The NWT government says the Diavik diamond mine waited more than a month to report a spill involving 450,000 cubic metres of “mine-impacted water.”
The GNWT says the spill took place on February 7 but was not reported until March 16 – at which point it appeared beneath a month of other spills in the territory’s online database.
In a Tuesday news release, the GNWT said it had been “made aware” of the spill, had sent inspectors, and was satisfied there had been “no release into the environment” as the entire spill took place within a containment pond.
Diavik, providing comment after this article was first published, said the situation was being taken seriously.
Spills of any sort are a sensitive matter in the NWT at the moment, particularly their prompt reporting, given the fallout from the months-long Kearl tailings seepage in northern Alberta and widespread criticism of both Imperial Oil and Alberta’s regulator for the way multiple incidents were – or were not – reported.
The NWT government said the Diavik spill was “caused by breakage in a pipeline which transports mine-impacted water.” All of the spilled water entered the Diavik mine’s North Inlet containment pond, which was where the water had been heading in the first place. As a result, the GNWT stated, pipeline operators at the time “believed the spill was not categorized as reportable.”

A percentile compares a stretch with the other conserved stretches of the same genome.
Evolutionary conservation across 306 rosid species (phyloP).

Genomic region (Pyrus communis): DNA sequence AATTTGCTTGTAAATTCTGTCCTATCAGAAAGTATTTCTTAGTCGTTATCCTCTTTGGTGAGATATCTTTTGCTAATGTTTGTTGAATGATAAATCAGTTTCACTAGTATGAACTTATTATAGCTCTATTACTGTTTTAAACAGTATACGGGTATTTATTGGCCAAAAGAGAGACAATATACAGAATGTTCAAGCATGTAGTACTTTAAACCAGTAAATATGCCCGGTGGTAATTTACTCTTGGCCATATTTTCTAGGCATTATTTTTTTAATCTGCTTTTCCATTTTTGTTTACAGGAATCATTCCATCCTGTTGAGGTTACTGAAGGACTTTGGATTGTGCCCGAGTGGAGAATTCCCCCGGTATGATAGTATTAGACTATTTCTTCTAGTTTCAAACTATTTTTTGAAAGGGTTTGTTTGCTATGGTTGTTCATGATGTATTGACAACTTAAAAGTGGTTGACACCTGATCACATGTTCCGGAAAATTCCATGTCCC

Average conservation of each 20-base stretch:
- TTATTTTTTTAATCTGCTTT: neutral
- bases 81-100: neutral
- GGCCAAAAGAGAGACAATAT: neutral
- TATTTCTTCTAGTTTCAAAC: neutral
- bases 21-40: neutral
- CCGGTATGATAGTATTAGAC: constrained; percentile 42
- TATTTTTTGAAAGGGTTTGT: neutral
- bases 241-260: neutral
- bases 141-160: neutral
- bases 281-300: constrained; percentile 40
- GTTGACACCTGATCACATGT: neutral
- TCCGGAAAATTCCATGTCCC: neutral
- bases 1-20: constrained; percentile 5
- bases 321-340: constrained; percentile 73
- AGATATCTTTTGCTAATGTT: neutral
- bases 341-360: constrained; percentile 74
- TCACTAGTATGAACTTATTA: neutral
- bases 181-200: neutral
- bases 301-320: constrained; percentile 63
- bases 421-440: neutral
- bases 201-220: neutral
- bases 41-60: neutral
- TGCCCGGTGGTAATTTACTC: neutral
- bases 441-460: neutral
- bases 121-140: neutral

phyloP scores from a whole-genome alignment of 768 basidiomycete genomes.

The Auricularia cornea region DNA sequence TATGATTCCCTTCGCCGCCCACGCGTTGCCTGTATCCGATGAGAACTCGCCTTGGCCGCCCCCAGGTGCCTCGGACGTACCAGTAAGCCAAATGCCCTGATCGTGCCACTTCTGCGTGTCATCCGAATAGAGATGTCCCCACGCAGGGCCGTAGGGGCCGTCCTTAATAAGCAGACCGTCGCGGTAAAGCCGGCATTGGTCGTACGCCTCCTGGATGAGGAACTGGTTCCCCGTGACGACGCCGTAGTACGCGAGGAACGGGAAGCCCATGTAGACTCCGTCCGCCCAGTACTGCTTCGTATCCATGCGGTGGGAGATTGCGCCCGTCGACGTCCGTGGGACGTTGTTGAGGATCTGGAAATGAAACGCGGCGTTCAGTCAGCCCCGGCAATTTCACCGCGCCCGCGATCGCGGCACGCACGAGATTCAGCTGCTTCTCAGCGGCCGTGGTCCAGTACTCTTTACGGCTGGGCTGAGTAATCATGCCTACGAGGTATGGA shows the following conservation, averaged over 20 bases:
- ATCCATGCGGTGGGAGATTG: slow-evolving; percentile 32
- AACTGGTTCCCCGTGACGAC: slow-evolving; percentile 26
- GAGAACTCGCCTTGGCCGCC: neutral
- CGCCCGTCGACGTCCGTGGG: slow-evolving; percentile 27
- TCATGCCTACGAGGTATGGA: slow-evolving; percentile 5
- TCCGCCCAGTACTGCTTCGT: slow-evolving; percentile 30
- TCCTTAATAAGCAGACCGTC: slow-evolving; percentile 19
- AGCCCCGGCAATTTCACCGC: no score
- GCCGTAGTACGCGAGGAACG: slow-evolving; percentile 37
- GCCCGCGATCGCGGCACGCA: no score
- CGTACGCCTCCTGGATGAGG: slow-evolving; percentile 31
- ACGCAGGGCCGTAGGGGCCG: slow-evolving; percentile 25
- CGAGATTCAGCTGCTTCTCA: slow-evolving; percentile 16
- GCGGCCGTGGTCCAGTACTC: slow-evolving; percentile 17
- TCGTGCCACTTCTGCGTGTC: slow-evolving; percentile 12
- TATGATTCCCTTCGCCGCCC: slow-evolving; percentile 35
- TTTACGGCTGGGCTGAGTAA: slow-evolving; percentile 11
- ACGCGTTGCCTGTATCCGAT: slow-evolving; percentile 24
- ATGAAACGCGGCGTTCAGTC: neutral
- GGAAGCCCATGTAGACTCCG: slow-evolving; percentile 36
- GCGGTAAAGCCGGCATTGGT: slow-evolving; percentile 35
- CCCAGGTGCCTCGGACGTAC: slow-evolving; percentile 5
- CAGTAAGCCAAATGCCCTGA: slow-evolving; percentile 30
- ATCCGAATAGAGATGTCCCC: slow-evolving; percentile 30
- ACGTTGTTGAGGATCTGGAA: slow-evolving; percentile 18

Only a month later, the territory stated, did the mine’s environment team realize what had happened and file a formal spill report.
No spill report or associated documentation could be found in a search of the public registry used to record such incidents in the NWT.
The territorial government’s statement continued: “GNWT inspectors have visited the site and confirmed the entire spill is within an established containment pond at the mine site, and none has been released into the environment, including Lac De Gras.
“The GNWT has requested Diavik divert and repair the pipeline. The company is acting appropriately to address the issue.”
For a sense of the spill’s size, swimming pools like Yellowknife’s municipal pool have a volume of around 500 to 1,000 cubic metres.
The phrase “mine-impacted water” usually refers to water used in mining operations that can, as a consequence, carry contaminants. It is considered wastewater.
A separate spill at Diavik on March 19, involving a smaller but still significant amount of wastewater and another pipe leak, is also listed in the spills database. No information regarding that spill was immediately available.